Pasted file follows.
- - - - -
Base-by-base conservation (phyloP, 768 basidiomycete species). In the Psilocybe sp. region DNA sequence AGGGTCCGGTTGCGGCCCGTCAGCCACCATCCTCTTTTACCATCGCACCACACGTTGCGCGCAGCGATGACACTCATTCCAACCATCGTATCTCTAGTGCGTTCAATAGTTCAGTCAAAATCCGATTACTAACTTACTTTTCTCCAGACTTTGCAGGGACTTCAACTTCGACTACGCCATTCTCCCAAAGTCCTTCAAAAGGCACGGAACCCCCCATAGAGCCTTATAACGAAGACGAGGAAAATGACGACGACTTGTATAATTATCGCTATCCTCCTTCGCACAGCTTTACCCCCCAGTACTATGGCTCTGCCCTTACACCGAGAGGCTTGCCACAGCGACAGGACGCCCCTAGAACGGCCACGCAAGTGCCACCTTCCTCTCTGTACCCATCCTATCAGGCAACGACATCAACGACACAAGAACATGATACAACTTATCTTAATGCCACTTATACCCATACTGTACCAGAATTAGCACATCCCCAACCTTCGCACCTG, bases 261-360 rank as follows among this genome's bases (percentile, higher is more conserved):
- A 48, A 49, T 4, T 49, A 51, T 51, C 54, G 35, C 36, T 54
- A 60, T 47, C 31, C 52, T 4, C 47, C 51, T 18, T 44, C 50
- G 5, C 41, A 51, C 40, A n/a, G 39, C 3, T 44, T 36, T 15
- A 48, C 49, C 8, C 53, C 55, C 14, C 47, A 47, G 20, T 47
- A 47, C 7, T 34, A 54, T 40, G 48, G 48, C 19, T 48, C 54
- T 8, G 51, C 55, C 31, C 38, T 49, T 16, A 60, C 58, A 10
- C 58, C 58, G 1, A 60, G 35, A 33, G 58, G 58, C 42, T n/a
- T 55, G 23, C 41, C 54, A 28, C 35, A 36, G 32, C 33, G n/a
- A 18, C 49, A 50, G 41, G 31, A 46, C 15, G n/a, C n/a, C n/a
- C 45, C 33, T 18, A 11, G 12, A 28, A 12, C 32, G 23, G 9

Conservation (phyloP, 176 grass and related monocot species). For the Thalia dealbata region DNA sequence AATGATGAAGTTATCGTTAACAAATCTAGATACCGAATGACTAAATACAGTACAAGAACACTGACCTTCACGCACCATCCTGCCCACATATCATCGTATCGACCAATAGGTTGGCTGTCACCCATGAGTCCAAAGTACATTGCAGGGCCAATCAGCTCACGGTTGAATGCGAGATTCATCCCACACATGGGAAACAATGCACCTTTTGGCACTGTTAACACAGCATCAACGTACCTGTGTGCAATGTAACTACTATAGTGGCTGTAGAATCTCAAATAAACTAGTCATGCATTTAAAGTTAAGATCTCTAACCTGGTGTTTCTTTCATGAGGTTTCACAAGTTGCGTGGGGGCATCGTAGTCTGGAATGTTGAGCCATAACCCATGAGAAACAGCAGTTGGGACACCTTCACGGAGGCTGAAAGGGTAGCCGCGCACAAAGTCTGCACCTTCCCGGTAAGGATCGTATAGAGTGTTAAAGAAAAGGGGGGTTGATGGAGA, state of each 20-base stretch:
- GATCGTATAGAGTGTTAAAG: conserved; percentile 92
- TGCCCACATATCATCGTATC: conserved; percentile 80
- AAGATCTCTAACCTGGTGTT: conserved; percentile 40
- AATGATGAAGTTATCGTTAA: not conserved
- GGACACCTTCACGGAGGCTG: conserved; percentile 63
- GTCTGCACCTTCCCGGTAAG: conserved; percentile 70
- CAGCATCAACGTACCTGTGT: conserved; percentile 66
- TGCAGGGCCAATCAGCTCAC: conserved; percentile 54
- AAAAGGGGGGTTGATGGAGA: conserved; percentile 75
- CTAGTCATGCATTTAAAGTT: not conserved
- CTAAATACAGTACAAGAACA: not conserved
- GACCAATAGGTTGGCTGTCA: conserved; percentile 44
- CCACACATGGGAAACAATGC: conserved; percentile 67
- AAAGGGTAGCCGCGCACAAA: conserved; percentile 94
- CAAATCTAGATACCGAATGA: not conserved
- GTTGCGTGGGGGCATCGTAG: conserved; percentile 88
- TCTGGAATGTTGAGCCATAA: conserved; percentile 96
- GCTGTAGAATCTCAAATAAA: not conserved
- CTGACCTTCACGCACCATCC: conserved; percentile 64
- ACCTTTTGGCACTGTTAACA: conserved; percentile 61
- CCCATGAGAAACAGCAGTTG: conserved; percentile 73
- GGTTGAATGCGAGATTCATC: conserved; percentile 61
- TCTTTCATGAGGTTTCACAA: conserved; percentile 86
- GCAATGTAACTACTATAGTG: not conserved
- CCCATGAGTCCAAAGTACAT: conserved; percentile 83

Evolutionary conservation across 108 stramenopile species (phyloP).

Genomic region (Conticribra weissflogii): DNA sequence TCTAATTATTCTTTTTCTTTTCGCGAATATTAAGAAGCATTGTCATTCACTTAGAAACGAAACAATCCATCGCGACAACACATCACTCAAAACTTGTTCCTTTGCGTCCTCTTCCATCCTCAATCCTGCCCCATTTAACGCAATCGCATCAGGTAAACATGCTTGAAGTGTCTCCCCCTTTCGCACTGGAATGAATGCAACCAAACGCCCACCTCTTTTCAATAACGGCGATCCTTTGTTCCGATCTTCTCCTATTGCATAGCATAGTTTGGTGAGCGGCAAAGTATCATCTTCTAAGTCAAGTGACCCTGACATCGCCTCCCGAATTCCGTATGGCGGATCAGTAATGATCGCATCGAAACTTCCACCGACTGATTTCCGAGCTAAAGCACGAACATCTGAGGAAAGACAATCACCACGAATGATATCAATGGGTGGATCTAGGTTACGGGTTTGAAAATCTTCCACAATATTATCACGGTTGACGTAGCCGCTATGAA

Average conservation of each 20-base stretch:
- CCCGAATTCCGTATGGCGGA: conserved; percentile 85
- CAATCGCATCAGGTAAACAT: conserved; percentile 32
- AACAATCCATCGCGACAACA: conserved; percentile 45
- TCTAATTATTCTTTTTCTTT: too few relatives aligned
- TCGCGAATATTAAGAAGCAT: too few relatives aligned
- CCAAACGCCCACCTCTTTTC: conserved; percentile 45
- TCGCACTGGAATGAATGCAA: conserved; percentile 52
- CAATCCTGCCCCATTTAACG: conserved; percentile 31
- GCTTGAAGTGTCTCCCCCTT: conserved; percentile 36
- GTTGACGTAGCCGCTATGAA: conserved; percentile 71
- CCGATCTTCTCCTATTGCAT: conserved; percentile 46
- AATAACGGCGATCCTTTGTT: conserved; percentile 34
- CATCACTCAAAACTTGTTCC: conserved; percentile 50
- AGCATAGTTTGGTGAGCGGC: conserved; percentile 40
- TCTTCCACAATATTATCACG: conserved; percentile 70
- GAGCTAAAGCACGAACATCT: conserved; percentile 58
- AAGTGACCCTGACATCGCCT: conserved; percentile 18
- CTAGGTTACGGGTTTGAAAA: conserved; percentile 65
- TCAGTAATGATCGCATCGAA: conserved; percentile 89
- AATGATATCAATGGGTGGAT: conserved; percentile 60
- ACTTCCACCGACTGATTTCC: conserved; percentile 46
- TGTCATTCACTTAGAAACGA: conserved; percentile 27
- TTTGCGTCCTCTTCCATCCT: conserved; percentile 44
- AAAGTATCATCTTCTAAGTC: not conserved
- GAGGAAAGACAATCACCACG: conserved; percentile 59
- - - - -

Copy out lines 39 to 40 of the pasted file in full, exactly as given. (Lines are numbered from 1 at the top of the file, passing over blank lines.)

Genomic region (Conticribra weissflogii): DNA sequence TCTAATTATTCTTTTTCTTTTCGCGAATATTAAGAAGCATTGTCATTCACTTAGAAACGAAACAATCCATCGCGACAACACATCACTCAAAACTTGTTCCTTTGCGTCCTCTTCCATCCTCAATCCTGCCCCATTTAACGCAATCGCATCAGGTAAACATGCTTGAAGTGTCTCCCCCTTTCGCACTGGAATGAATGCAACCAAACGCCCACCTCTTTTCAATAACGGCGATCCTTTGTTCCGATCTTCTCCTATTGCATAGCATAGTTTGGTGAGCGGCAAAGTATCATCTTCTAAGTCAAGTGACCCTGACATCGCCTCCCGAATTCCGTATGGCGGATCAGTAATGATCGCATCGAAACTTCCACCGACTGATTTCCGAGCTAAAGCACGAACATCTGAGGAAAGACAATCACCACGAATGATATCAATGGGTGGATCTAGGTTACGGGTTTGAAAATCTTCCACAATATTATCACGGTTGACGTAGCCGCTATGAA

Average conservation of each 20-base stretch: